Take a view of the Corinthian church, who notwithstanding all that the apostle had done for them in calling and building them up, yet when a little abated in their love to him, they must needs let him know that, “…his bodily presence is weak, and his speech contemptible.” But rather, my brethren, do you let everyone’s eyes and ears be privy to the unfeigned love and esteem which you bear to him who has this day taken the charge of your souls, and whose time and strength is set apart for your good.
3. Your love to your pastor will further appear in turning a deaf ear to any unjust reflections cast upon him from whatever quarter they may proceed. That reports of this nature will be circulated is beyond all doubt. The men of the world, both the wicked and carnal professors, are very liberal in pouring out their abominable lies upon the people of God, and more especially upon those who are set for the defence of the gospel. If your pastor is upright and faithful in declaring all the counsel of God; if he makes it his business to lay open the nature of sin in its true light; if he point out the forlorn and helpless state of man as a fallen creature; if he preach Jesus Christ as the alone Saviour of sinners, to the utter exclusion of men’s works; if he is open and clear upon the grand doctrines of grace; I say if this is his conduct, nothing is more certain than that he will expose himself to the ill will and rage of his enemies, who will spare no pains, as influenced by the spirit of darkness, to render his name, character and employment odious and contemptible. Their cry will be, “Report, say they, and we will report it.” (Jer. 20:10). But what is your duty when in this case? To give attention to and indulge these vile reflections? Nay, but rather to act like true citizens of Zion, who take not up a reproach against their neighbor (Psalm 15:3). You ought constantly to attend to the advice of the apostle in I Tim. 5:19, “Against an elder receive not an accusation, but before two or three witnesses.” The same caution also should be used by respecting anything you hear of others among yourselves.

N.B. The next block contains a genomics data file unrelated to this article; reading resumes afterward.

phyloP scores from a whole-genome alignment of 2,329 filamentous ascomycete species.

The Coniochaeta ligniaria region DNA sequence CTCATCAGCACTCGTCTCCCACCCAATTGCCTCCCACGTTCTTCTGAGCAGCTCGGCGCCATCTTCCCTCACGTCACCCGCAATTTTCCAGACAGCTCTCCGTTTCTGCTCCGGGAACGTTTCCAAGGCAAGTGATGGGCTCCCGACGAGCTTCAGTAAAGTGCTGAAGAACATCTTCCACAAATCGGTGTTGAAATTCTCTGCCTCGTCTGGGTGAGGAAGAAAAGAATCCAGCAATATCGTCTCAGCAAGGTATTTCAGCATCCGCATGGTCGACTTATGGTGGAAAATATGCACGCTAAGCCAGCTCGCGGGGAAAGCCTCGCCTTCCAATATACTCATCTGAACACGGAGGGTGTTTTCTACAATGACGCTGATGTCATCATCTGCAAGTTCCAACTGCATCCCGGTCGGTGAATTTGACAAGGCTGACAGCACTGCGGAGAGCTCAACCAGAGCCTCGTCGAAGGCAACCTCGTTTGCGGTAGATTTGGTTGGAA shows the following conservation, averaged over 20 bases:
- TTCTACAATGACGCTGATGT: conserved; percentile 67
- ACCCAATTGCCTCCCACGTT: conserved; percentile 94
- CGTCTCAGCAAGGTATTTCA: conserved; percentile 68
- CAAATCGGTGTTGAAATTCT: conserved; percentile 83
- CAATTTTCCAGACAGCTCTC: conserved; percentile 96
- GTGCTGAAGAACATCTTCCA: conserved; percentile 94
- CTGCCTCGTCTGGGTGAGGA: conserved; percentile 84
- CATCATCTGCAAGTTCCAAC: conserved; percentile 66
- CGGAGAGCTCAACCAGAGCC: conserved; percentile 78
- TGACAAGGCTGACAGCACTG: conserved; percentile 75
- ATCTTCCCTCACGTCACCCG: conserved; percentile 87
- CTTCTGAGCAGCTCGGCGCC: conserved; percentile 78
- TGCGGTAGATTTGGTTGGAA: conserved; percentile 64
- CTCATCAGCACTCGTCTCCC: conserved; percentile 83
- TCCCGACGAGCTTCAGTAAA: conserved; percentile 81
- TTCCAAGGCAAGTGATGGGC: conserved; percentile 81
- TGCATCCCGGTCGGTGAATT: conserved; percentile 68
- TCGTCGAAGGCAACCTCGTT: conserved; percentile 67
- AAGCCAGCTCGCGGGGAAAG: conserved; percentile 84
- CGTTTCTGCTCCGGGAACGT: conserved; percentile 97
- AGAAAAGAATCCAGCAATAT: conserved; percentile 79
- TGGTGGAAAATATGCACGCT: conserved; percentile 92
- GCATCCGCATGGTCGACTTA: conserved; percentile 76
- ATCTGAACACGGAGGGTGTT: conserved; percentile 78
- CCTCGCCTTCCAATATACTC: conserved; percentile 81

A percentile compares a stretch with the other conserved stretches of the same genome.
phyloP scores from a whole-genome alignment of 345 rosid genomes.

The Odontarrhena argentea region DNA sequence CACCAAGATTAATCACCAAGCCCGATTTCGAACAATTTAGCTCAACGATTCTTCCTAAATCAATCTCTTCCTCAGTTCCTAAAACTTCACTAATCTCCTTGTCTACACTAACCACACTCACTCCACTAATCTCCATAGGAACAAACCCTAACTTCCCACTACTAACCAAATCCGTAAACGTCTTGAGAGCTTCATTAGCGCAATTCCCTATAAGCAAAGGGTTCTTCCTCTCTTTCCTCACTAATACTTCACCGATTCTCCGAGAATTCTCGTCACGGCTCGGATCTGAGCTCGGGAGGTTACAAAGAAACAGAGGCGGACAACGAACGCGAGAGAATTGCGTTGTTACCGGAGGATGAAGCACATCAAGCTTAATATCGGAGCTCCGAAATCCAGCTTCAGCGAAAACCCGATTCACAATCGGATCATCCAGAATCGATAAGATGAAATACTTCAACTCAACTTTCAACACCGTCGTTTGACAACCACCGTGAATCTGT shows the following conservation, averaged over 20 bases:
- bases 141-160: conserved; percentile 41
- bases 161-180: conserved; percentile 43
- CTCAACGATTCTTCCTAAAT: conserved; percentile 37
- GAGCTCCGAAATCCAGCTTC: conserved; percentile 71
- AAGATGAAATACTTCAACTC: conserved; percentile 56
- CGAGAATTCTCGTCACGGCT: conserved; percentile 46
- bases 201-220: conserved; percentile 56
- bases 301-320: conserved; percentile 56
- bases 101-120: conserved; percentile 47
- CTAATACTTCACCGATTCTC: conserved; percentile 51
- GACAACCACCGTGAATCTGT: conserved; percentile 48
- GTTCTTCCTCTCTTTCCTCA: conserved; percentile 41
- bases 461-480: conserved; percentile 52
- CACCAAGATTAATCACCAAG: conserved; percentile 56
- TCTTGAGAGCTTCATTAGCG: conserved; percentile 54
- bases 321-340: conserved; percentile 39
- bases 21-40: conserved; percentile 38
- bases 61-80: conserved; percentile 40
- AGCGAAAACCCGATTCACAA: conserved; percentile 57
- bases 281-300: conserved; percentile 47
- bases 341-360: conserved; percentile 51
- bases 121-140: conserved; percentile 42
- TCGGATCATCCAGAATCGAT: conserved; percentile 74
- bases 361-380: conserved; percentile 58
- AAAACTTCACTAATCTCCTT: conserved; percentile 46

It is an evident demonstration of the want of love among church members to their pastor when their ears are open to every groundless scandal cast upon him, which it is not in his power to prevent; also, when there appears a painful itch, if not to blaze abroad the matter, yet to be whispering about it in the ear of this and the other select friend. If at any time you have sufficient ground to believe that there may be too much truth in such reports, yet love will dictate to you to keep the thing as secret as possible, and to take the first opportunity of relating your uneasiness to your pastor face to face. How happy might pastors and people be in the enjoyment of each other were there but more attention paid to this part of our conduct in the house of God! The contrary justly entitles to the hateful character of an encourager of lies and a talebearer (Prov. 18:8). Whoever is guilty of this baseness can expect no better than to harden his own heart, prejudice the minds of others, very much distress and grieve the soul of his pastor, and cause divisions and animosities in the church. But I hope better things of you, though I thus speak, and that your regard for your pastor is such as will prove an effectual antidote against every thing of this kind.
4. Your love to your pastor will evidence itself in feeling a proper degree of sympathy and compassion for him in all his distresses. You will do well to guard against the mistaken notion of too many, who are willing to think that the ministers of the gospel are above the reach of every thing that renders a man the proper object of compassion. Some are ready to think their attainments in the divine life and their victory over sin, the world and the devil to be such as set them beyond the limits of grief and sorrow. Brethren, do not entertain this groundless thought. Assure yourselves that though your pastor may be more eminent in knowledge, and perhaps the subject of more grace than most of you, still he is a man of like passions with yourselves, subject to the same infirmities that you are, and I may venture to say, incident to greater trials, in some respects, than you can be.